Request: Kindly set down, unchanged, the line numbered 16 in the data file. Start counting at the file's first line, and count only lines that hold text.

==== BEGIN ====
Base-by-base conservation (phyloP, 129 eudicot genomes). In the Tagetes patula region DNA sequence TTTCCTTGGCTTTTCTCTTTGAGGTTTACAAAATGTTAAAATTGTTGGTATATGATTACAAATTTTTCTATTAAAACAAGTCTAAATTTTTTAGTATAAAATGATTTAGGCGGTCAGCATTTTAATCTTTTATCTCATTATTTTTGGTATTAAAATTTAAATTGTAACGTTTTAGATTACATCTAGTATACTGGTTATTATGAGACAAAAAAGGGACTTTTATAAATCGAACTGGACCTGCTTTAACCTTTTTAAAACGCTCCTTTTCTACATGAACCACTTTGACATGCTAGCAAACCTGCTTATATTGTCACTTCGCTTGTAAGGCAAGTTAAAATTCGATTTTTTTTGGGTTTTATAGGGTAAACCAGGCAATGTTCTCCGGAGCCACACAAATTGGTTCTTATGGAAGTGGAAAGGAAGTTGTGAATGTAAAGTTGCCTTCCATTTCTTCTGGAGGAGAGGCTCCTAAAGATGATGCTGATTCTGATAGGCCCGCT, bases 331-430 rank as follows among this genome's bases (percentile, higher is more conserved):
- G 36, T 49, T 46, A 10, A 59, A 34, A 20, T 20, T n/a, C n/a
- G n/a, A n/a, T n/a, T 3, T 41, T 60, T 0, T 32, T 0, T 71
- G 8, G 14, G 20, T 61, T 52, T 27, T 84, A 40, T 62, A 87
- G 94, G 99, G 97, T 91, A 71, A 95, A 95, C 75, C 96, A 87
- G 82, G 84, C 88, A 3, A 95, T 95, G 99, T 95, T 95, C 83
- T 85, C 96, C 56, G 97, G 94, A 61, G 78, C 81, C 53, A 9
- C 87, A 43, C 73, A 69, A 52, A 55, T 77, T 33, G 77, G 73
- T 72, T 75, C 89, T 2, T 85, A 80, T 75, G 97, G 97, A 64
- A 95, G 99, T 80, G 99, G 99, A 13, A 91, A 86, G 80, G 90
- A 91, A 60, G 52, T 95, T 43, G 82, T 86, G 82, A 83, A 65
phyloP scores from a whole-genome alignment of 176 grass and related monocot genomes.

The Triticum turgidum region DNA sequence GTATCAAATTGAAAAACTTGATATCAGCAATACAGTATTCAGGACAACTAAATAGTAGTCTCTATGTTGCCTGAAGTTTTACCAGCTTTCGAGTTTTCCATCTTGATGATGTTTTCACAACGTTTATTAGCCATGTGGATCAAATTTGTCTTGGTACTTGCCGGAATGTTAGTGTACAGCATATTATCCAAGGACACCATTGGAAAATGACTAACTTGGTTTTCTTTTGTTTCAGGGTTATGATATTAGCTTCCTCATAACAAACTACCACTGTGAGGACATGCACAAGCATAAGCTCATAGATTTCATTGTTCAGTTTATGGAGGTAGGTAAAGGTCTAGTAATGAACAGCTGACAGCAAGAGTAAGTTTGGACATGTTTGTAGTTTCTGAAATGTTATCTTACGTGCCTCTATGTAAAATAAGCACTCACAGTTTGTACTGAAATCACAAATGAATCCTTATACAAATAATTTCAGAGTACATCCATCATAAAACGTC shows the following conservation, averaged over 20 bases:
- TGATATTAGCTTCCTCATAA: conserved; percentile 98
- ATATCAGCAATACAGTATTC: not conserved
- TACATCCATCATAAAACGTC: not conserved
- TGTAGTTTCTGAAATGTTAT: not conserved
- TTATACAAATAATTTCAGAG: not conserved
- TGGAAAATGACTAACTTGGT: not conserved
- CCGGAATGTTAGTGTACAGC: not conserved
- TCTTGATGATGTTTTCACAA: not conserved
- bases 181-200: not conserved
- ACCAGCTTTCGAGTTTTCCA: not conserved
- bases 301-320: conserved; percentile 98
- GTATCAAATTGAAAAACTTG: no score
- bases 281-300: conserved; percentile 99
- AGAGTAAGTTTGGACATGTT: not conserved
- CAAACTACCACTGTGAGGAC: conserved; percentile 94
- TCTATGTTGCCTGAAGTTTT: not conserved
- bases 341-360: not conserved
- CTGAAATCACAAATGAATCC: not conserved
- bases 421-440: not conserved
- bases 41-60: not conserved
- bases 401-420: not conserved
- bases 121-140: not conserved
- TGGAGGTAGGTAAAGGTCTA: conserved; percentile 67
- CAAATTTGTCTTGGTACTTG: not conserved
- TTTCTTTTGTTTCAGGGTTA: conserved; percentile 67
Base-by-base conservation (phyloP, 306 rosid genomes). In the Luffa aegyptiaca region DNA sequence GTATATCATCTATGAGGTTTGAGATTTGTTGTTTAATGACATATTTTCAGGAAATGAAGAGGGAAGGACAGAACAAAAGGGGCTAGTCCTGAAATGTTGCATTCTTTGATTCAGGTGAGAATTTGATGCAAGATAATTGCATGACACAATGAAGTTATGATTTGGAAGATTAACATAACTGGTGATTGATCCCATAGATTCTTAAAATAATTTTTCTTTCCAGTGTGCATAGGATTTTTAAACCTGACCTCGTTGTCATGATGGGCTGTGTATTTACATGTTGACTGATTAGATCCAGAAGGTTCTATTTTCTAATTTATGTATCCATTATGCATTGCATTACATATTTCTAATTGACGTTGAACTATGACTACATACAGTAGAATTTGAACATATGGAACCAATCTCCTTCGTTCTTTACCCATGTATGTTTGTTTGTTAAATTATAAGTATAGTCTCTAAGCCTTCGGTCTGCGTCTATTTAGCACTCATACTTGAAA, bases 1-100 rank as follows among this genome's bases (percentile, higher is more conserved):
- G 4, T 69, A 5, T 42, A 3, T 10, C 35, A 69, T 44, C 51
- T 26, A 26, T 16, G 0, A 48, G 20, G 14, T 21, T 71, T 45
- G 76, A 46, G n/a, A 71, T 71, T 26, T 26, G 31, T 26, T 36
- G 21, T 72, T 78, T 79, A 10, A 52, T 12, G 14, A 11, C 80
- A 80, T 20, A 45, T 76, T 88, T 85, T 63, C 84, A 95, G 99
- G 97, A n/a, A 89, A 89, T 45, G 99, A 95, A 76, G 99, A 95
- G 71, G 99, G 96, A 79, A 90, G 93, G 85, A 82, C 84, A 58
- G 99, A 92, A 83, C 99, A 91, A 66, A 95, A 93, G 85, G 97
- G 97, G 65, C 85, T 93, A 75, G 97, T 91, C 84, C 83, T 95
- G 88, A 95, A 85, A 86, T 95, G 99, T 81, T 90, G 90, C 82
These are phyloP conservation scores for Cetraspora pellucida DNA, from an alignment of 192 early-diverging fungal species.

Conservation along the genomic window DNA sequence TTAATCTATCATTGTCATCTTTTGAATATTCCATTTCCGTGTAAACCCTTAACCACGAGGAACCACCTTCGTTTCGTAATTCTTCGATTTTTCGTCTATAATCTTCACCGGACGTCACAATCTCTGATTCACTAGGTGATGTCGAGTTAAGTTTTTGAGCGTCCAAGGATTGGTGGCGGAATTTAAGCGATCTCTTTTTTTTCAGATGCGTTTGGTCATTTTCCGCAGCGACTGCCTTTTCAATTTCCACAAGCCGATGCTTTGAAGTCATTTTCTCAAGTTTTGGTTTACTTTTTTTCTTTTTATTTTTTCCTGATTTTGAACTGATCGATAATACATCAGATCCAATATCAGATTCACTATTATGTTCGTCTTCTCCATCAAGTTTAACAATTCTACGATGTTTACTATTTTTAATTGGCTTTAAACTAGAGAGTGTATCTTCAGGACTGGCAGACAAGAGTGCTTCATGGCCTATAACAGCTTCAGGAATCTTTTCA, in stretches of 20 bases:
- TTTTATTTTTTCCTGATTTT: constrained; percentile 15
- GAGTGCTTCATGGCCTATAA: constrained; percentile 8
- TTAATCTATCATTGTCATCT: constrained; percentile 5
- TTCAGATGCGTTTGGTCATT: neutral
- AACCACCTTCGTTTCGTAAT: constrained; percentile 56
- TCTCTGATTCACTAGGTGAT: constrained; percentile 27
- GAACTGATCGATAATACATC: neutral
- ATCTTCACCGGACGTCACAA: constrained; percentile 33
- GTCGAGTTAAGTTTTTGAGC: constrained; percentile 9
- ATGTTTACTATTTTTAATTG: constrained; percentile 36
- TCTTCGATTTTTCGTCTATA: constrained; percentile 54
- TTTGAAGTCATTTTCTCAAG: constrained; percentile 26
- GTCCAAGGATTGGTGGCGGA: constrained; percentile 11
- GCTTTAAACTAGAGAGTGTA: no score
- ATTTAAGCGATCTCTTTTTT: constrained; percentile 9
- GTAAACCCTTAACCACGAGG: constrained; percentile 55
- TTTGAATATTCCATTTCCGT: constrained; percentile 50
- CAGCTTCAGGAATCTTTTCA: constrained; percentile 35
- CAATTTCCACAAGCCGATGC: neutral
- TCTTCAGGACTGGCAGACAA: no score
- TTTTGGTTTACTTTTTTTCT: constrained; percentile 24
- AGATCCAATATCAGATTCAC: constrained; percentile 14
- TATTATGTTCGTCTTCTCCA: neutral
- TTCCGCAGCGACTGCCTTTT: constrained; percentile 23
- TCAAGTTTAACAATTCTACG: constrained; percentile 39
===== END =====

- TACATCCATCATAAAACGTC: not conserved